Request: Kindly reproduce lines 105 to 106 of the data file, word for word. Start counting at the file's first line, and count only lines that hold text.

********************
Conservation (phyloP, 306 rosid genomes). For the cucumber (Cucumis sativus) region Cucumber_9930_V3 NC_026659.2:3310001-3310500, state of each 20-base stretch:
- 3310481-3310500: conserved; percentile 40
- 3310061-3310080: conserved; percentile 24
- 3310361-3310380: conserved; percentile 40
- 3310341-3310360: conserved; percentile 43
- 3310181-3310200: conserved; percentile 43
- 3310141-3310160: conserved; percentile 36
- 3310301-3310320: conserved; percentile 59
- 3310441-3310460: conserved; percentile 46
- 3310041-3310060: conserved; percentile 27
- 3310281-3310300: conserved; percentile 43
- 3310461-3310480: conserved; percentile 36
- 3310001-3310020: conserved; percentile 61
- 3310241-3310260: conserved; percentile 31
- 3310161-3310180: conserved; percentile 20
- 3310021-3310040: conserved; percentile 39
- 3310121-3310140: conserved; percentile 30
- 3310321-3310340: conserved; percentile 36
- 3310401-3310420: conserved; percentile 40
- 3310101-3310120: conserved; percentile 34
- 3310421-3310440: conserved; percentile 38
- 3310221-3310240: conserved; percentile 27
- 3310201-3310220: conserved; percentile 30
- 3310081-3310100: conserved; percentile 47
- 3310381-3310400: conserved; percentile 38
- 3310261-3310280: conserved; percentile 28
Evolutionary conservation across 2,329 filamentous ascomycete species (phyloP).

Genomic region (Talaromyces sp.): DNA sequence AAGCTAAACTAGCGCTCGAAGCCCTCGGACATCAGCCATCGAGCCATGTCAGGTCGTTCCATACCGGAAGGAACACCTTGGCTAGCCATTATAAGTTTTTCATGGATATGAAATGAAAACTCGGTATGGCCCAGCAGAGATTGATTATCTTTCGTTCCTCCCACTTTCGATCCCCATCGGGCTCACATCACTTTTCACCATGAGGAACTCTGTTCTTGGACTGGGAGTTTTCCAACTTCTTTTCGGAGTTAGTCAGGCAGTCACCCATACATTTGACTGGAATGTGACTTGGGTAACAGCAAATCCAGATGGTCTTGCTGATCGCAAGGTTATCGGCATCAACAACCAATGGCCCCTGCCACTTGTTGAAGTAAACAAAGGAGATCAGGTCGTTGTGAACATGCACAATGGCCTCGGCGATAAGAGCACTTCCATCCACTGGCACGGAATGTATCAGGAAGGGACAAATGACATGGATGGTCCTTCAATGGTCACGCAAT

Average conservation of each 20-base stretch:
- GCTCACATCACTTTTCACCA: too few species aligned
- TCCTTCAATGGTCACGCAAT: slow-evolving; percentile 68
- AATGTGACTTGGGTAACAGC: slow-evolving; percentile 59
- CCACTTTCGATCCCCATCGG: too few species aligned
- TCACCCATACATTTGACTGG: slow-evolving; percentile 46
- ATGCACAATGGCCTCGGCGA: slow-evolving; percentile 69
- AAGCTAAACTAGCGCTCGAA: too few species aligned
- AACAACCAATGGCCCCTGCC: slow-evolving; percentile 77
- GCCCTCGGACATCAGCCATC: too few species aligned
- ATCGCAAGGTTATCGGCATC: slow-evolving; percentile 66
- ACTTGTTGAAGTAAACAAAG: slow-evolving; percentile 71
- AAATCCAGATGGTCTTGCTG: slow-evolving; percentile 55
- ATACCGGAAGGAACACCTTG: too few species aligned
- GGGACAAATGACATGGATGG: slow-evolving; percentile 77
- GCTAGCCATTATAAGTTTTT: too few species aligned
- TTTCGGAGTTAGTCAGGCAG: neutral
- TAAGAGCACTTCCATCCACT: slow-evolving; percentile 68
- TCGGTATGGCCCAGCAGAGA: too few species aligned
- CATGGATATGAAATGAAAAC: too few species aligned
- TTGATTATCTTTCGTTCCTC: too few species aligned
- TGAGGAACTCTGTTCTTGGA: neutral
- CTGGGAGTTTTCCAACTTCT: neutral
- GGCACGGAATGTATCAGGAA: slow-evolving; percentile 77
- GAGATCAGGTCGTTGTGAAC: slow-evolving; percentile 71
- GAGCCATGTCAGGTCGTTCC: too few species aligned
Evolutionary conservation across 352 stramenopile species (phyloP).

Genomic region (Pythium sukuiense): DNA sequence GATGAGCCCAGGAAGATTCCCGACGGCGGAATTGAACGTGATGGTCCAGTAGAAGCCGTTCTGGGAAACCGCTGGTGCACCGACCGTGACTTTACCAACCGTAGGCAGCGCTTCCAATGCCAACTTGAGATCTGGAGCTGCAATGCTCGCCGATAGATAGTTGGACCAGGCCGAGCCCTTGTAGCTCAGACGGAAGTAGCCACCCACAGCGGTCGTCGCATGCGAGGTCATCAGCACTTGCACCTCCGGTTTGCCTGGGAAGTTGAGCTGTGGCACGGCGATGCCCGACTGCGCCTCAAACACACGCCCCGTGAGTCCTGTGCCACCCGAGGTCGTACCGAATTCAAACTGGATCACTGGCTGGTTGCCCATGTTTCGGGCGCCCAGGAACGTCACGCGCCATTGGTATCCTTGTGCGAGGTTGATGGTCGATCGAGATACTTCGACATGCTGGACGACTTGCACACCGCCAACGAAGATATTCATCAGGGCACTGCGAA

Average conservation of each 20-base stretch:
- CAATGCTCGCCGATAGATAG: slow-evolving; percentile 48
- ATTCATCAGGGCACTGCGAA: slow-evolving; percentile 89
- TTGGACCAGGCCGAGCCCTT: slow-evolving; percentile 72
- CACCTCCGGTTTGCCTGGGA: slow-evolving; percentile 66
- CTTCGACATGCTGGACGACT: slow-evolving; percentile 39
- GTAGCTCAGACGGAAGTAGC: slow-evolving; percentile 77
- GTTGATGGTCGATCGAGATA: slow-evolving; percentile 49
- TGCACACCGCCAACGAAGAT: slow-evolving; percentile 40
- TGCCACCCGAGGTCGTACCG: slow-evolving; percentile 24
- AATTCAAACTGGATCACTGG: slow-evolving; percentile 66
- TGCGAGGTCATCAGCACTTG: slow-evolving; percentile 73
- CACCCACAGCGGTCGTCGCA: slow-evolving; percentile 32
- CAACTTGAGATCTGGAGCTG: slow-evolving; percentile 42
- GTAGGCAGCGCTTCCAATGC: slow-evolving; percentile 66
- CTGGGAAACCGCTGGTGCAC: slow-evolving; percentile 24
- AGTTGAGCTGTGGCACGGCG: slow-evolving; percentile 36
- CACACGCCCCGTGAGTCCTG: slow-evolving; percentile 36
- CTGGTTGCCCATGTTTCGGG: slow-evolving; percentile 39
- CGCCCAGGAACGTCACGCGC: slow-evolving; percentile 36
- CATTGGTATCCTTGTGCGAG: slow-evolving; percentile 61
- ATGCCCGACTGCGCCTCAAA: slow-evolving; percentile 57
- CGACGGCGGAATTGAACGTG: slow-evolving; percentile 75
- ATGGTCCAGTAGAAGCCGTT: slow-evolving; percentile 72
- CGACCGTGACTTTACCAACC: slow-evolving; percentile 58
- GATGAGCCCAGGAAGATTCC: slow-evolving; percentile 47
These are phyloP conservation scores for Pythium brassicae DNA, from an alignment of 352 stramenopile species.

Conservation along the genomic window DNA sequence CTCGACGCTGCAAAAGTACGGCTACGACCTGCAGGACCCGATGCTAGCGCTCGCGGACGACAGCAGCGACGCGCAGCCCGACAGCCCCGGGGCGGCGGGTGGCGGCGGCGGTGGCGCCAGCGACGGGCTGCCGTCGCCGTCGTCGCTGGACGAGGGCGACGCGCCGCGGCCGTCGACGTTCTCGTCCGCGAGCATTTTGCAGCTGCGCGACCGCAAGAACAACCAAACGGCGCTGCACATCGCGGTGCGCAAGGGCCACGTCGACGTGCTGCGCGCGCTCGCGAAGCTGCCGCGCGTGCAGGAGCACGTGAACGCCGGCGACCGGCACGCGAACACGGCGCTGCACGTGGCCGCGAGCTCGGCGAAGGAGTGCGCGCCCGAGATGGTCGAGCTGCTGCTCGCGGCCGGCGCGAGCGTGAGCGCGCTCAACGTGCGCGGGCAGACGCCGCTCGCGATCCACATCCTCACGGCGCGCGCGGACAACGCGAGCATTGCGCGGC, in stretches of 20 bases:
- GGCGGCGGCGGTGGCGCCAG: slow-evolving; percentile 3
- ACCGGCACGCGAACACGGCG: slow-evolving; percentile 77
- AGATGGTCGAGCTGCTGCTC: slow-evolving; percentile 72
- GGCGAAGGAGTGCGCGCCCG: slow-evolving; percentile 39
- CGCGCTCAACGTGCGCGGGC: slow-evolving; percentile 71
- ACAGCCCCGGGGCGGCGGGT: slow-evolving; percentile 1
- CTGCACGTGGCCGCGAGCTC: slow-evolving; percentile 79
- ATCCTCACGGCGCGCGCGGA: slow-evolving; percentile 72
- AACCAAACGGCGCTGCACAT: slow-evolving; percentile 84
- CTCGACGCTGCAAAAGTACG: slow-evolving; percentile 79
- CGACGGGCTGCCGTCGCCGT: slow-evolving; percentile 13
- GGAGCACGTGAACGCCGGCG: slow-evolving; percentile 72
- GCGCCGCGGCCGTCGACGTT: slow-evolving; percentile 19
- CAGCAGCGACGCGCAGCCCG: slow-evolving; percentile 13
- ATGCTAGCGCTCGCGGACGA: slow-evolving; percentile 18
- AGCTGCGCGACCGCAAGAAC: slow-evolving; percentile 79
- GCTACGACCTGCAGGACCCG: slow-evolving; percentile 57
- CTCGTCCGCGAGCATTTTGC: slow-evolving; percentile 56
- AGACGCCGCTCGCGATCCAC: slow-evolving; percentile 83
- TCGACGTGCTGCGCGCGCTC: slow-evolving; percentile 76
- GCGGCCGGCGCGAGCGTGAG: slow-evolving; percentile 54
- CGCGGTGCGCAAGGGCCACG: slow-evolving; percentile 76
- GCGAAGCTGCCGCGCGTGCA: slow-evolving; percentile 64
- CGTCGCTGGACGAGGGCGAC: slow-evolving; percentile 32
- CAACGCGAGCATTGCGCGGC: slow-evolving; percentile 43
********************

- GCGGCCGGCGCGAGCGTGAG: slow-evolving; percentile 54
- CGCGGTGCGCAAGGGCCACG: slow-evolving; percentile 76